MS66 - Has above average quality of surface and mint luster, with no more than three or four minor or noticeable contact marks. A few light hairlines may show under magnification, or there may be one or two light scuff marks showing. Eye appeal is above average and very pleasing for the date and mint.

MS65 - Shows an attractive high quality of luster and strike for the date and mint. May have a few small scattered contact marks, or two larger marks may be present. One or two small patches of hairlines may show. Noticeable light scuff marks may be seen on the high points of the design. Overall quality is above average and eye appeal is very pleasing.

MS64 - Has at least average luster for strike for the type. Several small contact marks in groups, as well as one or two moderately heavy marks may be present. One or two small patches of hairlines may show.Noticeable light scuff marks or defects might be seen within the design or in the field. Overall quality is attractive with pleasing eye appeal.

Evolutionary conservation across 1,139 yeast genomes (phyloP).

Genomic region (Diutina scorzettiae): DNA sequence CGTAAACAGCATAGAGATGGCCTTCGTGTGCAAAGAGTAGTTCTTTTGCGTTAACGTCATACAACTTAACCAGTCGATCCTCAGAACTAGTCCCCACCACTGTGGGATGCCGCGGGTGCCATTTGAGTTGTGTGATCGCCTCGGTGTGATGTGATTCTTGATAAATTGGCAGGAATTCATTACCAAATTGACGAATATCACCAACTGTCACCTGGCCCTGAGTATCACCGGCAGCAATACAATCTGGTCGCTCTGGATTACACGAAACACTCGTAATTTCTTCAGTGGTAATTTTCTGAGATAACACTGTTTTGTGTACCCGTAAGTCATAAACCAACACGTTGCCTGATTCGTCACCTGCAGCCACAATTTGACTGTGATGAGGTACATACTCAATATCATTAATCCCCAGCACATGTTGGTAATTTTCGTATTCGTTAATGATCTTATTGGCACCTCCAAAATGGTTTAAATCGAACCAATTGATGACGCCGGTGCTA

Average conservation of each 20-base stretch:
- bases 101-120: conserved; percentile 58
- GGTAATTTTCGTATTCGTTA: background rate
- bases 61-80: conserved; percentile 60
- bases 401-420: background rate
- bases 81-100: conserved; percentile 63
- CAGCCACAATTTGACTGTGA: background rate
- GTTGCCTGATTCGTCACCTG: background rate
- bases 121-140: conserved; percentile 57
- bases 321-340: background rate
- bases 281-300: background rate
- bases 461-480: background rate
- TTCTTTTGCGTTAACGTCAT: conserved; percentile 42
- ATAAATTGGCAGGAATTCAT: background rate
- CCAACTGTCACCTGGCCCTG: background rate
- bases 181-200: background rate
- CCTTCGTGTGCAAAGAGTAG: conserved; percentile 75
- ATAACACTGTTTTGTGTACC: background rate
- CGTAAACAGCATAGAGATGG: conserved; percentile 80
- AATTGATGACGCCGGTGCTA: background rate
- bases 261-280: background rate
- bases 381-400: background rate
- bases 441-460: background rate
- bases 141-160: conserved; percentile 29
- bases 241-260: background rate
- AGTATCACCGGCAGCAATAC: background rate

MS63 - Mint luster may be slightly impaired. Numerous small contact marks and a few scattered heavy marks may be seen. Small hairlines visible without magnification. Several detracting scuff marks or defects may be present throughout the design or in the fields. The general quality is about average, but overall the coin is rather attractive.

MS62 - An impaired or dull luster may be evident, clusters or small marks may be present throughout with a few large marks or nicks in prime focal areas. Hairlines may be very noticeable. Large unattractive scuff marks might be seen on major features. The strike, rim and planchet quality may be noticeably below average. Overall eye appeal is below average.